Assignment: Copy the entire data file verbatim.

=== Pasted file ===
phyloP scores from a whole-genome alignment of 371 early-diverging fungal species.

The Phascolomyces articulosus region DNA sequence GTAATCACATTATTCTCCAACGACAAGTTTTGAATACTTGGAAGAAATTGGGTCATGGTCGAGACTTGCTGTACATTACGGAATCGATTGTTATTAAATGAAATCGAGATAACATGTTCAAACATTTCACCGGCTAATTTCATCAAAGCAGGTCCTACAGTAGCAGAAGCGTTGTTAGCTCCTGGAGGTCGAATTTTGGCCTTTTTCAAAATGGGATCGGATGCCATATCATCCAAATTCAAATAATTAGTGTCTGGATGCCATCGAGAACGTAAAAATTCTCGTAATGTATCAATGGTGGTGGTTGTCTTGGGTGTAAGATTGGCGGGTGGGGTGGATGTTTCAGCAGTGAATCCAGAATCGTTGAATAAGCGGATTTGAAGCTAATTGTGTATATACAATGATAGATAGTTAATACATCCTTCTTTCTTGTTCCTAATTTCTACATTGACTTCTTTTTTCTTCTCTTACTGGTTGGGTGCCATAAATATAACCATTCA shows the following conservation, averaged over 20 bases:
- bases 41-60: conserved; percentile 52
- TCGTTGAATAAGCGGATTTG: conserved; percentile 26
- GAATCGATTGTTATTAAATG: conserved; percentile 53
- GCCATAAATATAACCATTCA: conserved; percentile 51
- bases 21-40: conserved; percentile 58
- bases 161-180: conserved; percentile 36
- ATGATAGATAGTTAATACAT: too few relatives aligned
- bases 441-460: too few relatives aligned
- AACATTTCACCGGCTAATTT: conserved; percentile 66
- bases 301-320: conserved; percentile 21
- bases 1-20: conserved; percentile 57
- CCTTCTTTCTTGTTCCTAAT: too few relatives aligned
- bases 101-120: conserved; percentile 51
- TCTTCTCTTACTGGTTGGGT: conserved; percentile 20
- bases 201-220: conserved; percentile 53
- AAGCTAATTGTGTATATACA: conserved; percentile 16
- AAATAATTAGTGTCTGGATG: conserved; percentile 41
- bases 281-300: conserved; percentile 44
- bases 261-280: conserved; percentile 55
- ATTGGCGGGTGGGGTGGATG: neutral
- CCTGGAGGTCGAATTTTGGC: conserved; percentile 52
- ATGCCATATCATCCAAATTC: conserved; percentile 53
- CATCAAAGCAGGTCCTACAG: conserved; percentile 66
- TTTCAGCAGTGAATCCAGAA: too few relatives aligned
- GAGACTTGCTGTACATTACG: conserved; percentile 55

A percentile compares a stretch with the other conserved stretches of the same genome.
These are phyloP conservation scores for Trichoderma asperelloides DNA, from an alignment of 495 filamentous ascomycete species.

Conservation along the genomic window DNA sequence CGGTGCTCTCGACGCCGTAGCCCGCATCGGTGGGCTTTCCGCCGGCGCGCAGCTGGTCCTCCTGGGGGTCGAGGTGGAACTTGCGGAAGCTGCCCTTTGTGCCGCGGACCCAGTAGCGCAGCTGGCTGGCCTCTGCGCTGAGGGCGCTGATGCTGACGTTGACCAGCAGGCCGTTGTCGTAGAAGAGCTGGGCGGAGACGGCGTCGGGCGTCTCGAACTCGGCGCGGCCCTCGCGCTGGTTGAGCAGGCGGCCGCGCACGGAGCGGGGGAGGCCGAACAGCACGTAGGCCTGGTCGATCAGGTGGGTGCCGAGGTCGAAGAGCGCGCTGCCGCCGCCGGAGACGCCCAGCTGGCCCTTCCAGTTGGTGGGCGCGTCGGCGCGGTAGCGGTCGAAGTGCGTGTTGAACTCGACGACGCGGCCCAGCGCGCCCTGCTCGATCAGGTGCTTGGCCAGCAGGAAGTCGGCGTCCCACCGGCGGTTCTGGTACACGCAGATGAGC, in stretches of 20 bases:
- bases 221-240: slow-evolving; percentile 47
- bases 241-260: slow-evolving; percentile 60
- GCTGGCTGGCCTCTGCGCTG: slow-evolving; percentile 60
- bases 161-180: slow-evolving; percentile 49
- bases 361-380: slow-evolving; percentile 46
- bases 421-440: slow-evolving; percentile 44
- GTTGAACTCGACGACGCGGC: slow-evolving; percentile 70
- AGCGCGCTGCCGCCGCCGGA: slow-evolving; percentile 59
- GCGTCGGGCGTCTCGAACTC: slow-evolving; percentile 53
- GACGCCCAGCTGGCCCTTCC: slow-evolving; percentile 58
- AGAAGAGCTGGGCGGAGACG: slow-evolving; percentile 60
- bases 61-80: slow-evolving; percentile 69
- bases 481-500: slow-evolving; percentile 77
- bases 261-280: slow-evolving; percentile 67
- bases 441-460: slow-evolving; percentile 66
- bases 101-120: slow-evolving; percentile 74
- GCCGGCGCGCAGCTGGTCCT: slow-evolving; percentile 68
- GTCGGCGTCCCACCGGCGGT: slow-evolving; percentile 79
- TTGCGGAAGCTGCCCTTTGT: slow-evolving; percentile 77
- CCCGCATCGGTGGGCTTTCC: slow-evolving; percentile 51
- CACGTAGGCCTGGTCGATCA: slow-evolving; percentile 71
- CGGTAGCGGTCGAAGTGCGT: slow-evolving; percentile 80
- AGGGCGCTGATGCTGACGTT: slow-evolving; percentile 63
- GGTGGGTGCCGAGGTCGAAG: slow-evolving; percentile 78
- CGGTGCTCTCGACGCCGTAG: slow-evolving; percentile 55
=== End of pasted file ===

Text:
phyloP scores from a whole-genome alignment of 371 early-diverging fungal species.

The Phascolomyces articulosus region DNA sequence GTAATCACATTATTCTCCAACGACAAGTTTTGAATACTTGGAAGAAATTGGGTCATGGTCGAGACTTGCTGTACATTACGGAATCGATTGTTATTAAATGAAATCGAGATAACATGTTCAAACATTTCACCGGCTAATTTCATCAAAGCAGGTCCTACAGTAGCAGAAGCGTTGTTAGCTCCTGGAGGTCGAATTTTGGCCTTTTTCAAAATGGGATCGGATGCCATATCATCCAAATTCAAATAATTAGTGTCTGGATGCCATCGAGAACGTAAAAATTCTCGTAATGTATCAATGGTGGTGGTTGTCTTGGGTGTAAGATTGGCGGGTGGGGTGGATGTTTCAGCAGTGAATCCAGAATCGTTGAATAAGCGGATTTGAAGCTAATTGTGTATATACAATGATAGATAGTTAATACATCCTTCTTTCTTGTTCCTAATTTCTACATTGACTTCTTTTTTCTTCTCTTACTGGTTGGGTGCCATAAATATAACCATTCA shows the following conservation, averaged over 20 bases:
- bases 41-60: conserved; percentile 52
- TCGTTGAATAAGCGGATTTG: conserved; percentile 26
- GAATCGATTGTTATTAAATG: conserved; percentile 53
- GCCATAAATATAACCATTCA: conserved; percentile 51
- bases 21-40: conserved; percentile 58
- bases 161-180: conserved; percentile 36
- ATGATAGATAGTTAATACAT: too few relatives aligned
- bases 441-460: too few relatives aligned
- AACATTTCACCGGCTAATTT: conserved; percentile 66
- bases 301-320: conserved; percentile 21
- bases 1-20: conserved; percentile 57
- CCTTCTTTCTTGTTCCTAAT: too few relatives aligned
- bases 101-120: conserved; percentile 51
- TCTTCTCTTACTGGTTGGGT: conserved; percentile 20
- bases 201-220: conserved; percentile 53
- AAGCTAATTGTGTATATACA: conserved; percentile 16
- AAATAATTAGTGTCTGGATG: conserved; percentile 41
- bases 281-300: conserved; percentile 44
- bases 261-280: conserved; percentile 55
- ATTGGCGGGTGGGGTGGATG: neutral
- CCTGGAGGTCGAATTTTGGC: conserved; percentile 52
- ATGCCATATCATCCAAATTC: conserved; percentile 53
- CATCAAAGCAGGTCCTACAG: conserved; percentile 66
- TTTCAGCAGTGAATCCAGAA: too few relatives aligned
- GAGACTTGCTGTACATTACG: conserved; percentile 55

A percentile compares a stretch with the other conserved stretches of the same genome.
These are phyloP conservation scores for Trichoderma asperelloides DNA, from an alignment of 495 filamentous ascomycete species.

Conservation along the genomic window DNA sequence CGGTGCTCTCGACGCCGTAGCCCGCATCGGTGGGCTTTCCGCCGGCGCGCAGCTGGTCCTCCTGGGGGTCGAGGTGGAACTTGCGGAAGCTGCCCTTTGTGCCGCGGACCCAGTAGCGCAGCTGGCTGGCCTCTGCGCTGAGGGCGCTGATGCTGACGTTGACCAGCAGGCCGTTGTCGTAGAAGAGCTGGGCGGAGACGGCGTCGGGCGTCTCGAACTCGGCGCGGCCCTCGCGCTGGTTGAGCAGGCGGCCGCGCACGGAGCGGGGGAGGCCGAACAGCACGTAGGCCTGGTCGATCAGGTGGGTGCCGAGGTCGAAGAGCGCGCTGCCGCCGCCGGAGACGCCCAGCTGGCCCTTCCAGTTGGTGGGCGCGTCGGCGCGGTAGCGGTCGAAGTGCGTGTTGAACTCGACGACGCGGCCCAGCGCGCCCTGCTCGATCAGGTGCTTGGCCAGCAGGAAGTCGGCGTCCCACCGGCGGTTCTGGTACACGCAGATGAGC, in stretches of 20 bases:
- bases 221-240: slow-evolving; percentile 47
- bases 241-260: slow-evolving; percentile 60
- GCTGGCTGGCCTCTGCGCTG: slow-evolving; percentile 60
- bases 161-180: slow-evolving; percentile 49
- bases 361-380: slow-evolving; percentile 46
- bases 421-440: slow-evolving; percentile 44
- GTTGAACTCGACGACGCGGC: slow-evolving; percentile 70
- AGCGCGCTGCCGCCGCCGGA: slow-evolving; percentile 59
- GCGTCGGGCGTCTCGAACTC: slow-evolving; percentile 53
- GACGCCCAGCTGGCCCTTCC: slow-evolving; percentile 58
- AGAAGAGCTGGGCGGAGACG: slow-evolving; percentile 60
- bases 61-80: slow-evolving; percentile 69
- bases 481-500: slow-evolving; percentile 77
- bases 261-280: slow-evolving; percentile 67
- bases 441-460: slow-evolving; percentile 66
- bases 101-120: slow-evolving; percentile 74
- GCCGGCGCGCAGCTGGTCCT: slow-evolving; percentile 68
- GTCGGCGTCCCACCGGCGGT: slow-evolving; percentile 79
- TTGCGGAAGCTGCCCTTTGT: slow-evolving; percentile 77
- CCCGCATCGGTGGGCTTTCC: slow-evolving; percentile 51
- CACGTAGGCCTGGTCGATCA: slow-evolving; percentile 71
- CGGTAGCGGTCGAAGTGCGT: slow-evolving; percentile 80
- AGGGCGCTGATGCTGACGTT: slow-evolving; percentile 63
- GGTGGGTGCCGAGGTCGAAG: slow-evolving; percentile 78
- CGGTGCTCTCGACGCCGTAG: slow-evolving; percentile 55